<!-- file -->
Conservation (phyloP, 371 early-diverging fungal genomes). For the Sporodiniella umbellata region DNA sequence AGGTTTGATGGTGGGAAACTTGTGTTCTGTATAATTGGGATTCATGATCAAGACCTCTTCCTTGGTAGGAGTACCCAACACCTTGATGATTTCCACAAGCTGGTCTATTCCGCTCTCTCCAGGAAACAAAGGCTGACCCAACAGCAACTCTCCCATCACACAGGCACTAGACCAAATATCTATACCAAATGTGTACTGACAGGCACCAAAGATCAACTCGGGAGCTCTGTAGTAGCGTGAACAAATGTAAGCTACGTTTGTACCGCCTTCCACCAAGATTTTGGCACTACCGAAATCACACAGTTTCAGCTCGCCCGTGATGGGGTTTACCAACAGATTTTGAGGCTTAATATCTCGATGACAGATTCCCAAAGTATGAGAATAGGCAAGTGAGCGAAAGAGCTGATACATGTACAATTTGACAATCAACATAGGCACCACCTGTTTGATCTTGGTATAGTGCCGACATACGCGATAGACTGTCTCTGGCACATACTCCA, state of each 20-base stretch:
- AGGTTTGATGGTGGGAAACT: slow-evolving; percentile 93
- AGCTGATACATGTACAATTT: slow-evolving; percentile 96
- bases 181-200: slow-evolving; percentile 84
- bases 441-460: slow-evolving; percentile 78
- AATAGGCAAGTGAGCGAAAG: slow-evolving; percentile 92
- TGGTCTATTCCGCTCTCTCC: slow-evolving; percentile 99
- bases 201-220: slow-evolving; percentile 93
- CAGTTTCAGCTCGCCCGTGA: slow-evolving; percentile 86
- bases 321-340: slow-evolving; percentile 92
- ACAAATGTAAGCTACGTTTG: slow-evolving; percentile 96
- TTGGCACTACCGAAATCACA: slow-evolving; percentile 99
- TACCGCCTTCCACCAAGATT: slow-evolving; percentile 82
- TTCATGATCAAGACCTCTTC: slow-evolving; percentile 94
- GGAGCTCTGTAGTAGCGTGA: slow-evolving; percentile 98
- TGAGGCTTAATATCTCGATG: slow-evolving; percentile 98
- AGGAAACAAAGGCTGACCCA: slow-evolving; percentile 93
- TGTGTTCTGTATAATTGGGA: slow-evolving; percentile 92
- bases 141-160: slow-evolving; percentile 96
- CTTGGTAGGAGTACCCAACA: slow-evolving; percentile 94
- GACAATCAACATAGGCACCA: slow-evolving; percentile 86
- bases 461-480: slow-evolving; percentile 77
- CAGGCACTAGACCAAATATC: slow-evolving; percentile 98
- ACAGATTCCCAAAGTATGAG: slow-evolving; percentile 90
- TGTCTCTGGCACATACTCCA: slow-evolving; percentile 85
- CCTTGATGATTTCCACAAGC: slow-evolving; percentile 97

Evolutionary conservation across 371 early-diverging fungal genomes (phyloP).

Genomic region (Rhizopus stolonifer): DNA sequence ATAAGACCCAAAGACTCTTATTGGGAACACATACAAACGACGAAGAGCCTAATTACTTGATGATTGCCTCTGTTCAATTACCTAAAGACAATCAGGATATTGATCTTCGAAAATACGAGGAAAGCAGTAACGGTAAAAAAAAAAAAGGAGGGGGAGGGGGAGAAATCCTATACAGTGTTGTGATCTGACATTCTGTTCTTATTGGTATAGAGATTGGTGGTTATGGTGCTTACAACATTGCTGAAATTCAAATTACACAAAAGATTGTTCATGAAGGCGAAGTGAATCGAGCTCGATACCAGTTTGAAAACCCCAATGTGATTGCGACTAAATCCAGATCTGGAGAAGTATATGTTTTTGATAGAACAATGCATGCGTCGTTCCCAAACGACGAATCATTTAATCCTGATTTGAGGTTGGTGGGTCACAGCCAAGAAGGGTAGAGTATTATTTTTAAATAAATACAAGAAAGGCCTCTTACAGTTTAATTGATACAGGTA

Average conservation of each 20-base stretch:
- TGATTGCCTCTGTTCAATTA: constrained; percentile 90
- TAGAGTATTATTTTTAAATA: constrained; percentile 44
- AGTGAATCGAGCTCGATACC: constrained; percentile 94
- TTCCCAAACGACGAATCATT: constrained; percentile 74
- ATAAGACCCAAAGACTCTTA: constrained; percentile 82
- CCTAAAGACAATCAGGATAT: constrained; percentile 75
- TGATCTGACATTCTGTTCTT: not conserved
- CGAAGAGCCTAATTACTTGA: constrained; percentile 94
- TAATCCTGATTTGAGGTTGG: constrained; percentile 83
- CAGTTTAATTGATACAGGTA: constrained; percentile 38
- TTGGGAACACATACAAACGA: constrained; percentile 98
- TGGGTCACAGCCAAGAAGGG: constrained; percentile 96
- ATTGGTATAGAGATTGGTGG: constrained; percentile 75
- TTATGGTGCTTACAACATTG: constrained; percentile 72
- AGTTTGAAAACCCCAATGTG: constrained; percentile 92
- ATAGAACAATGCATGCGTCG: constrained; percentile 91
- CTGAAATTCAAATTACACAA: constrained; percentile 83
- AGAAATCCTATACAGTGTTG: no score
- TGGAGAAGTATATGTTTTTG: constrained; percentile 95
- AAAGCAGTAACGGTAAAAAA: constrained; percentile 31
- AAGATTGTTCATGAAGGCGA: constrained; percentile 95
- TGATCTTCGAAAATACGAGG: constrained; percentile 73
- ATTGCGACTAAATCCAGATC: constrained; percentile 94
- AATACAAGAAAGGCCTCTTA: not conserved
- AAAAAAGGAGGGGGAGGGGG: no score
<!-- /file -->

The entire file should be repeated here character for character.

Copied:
Conservation (phyloP, 371 early-diverging fungal genomes). For the Sporodiniella umbellata region DNA sequence AGGTTTGATGGTGGGAAACTTGTGTTCTGTATAATTGGGATTCATGATCAAGACCTCTTCCTTGGTAGGAGTACCCAACACCTTGATGATTTCCACAAGCTGGTCTATTCCGCTCTCTCCAGGAAACAAAGGCTGACCCAACAGCAACTCTCCCATCACACAGGCACTAGACCAAATATCTATACCAAATGTGTACTGACAGGCACCAAAGATCAACTCGGGAGCTCTGTAGTAGCGTGAACAAATGTAAGCTACGTTTGTACCGCCTTCCACCAAGATTTTGGCACTACCGAAATCACACAGTTTCAGCTCGCCCGTGATGGGGTTTACCAACAGATTTTGAGGCTTAATATCTCGATGACAGATTCCCAAAGTATGAGAATAGGCAAGTGAGCGAAAGAGCTGATACATGTACAATTTGACAATCAACATAGGCACCACCTGTTTGATCTTGGTATAGTGCCGACATACGCGATAGACTGTCTCTGGCACATACTCCA, state of each 20-base stretch:
- AGGTTTGATGGTGGGAAACT: slow-evolving; percentile 93
- AGCTGATACATGTACAATTT: slow-evolving; percentile 96
- bases 181-200: slow-evolving; percentile 84
- bases 441-460: slow-evolving; percentile 78
- AATAGGCAAGTGAGCGAAAG: slow-evolving; percentile 92
- TGGTCTATTCCGCTCTCTCC: slow-evolving; percentile 99
- bases 201-220: slow-evolving; percentile 93
- CAGTTTCAGCTCGCCCGTGA: slow-evolving; percentile 86
- bases 321-340: slow-evolving; percentile 92
- ACAAATGTAAGCTACGTTTG: slow-evolving; percentile 96
- TTGGCACTACCGAAATCACA: slow-evolving; percentile 99
- TACCGCCTTCCACCAAGATT: slow-evolving; percentile 82
- TTCATGATCAAGACCTCTTC: slow-evolving; percentile 94
- GGAGCTCTGTAGTAGCGTGA: slow-evolving; percentile 98
- TGAGGCTTAATATCTCGATG: slow-evolving; percentile 98
- AGGAAACAAAGGCTGACCCA: slow-evolving; percentile 93
- TGTGTTCTGTATAATTGGGA: slow-evolving; percentile 92
- bases 141-160: slow-evolving; percentile 96
- CTTGGTAGGAGTACCCAACA: slow-evolving; percentile 94
- GACAATCAACATAGGCACCA: slow-evolving; percentile 86
- bases 461-480: slow-evolving; percentile 77
- CAGGCACTAGACCAAATATC: slow-evolving; percentile 98
- ACAGATTCCCAAAGTATGAG: slow-evolving; percentile 90
- TGTCTCTGGCACATACTCCA: slow-evolving; percentile 85
- CCTTGATGATTTCCACAAGC: slow-evolving; percentile 97

Evolutionary conservation across 371 early-diverging fungal genomes (phyloP).

Genomic region (Rhizopus stolonifer): DNA sequence ATAAGACCCAAAGACTCTTATTGGGAACACATACAAACGACGAAGAGCCTAATTACTTGATGATTGCCTCTGTTCAATTACCTAAAGACAATCAGGATATTGATCTTCGAAAATACGAGGAAAGCAGTAACGGTAAAAAAAAAAAAGGAGGGGGAGGGGGAGAAATCCTATACAGTGTTGTGATCTGACATTCTGTTCTTATTGGTATAGAGATTGGTGGTTATGGTGCTTACAACATTGCTGAAATTCAAATTACACAAAAGATTGTTCATGAAGGCGAAGTGAATCGAGCTCGATACCAGTTTGAAAACCCCAATGTGATTGCGACTAAATCCAGATCTGGAGAAGTATATGTTTTTGATAGAACAATGCATGCGTCGTTCCCAAACGACGAATCATTTAATCCTGATTTGAGGTTGGTGGGTCACAGCCAAGAAGGGTAGAGTATTATTTTTAAATAAATACAAGAAAGGCCTCTTACAGTTTAATTGATACAGGTA

Average conservation of each 20-base stretch:
- TGATTGCCTCTGTTCAATTA: constrained; percentile 90
- TAGAGTATTATTTTTAAATA: constrained; percentile 44
- AGTGAATCGAGCTCGATACC: constrained; percentile 94
- TTCCCAAACGACGAATCATT: constrained; percentile 74
- ATAAGACCCAAAGACTCTTA: constrained; percentile 82
- CCTAAAGACAATCAGGATAT: constrained; percentile 75
- TGATCTGACATTCTGTTCTT: not conserved
- CGAAGAGCCTAATTACTTGA: constrained; percentile 94
- TAATCCTGATTTGAGGTTGG: constrained; percentile 83
- CAGTTTAATTGATACAGGTA: constrained; percentile 38
- TTGGGAACACATACAAACGA: constrained; percentile 98
- TGGGTCACAGCCAAGAAGGG: constrained; percentile 96
- ATTGGTATAGAGATTGGTGG: constrained; percentile 75
- TTATGGTGCTTACAACATTG: constrained; percentile 72
- AGTTTGAAAACCCCAATGTG: constrained; percentile 92
- ATAGAACAATGCATGCGTCG: constrained; percentile 91
- CTGAAATTCAAATTACACAA: constrained; percentile 83
- AGAAATCCTATACAGTGTTG: no score
- TGGAGAAGTATATGTTTTTG: constrained; percentile 95
- AAAGCAGTAACGGTAAAAAA: constrained; percentile 31
- AAGATTGTTCATGAAGGCGA: constrained; percentile 95
- TGATCTTCGAAAATACGAGG: constrained; percentile 73
- ATTGCGACTAAATCCAGATC: constrained; percentile 94
- AATACAAGAAAGGCCTCTTA: not conserved
- AAAAAAGGAGGGGGAGGGGG: no score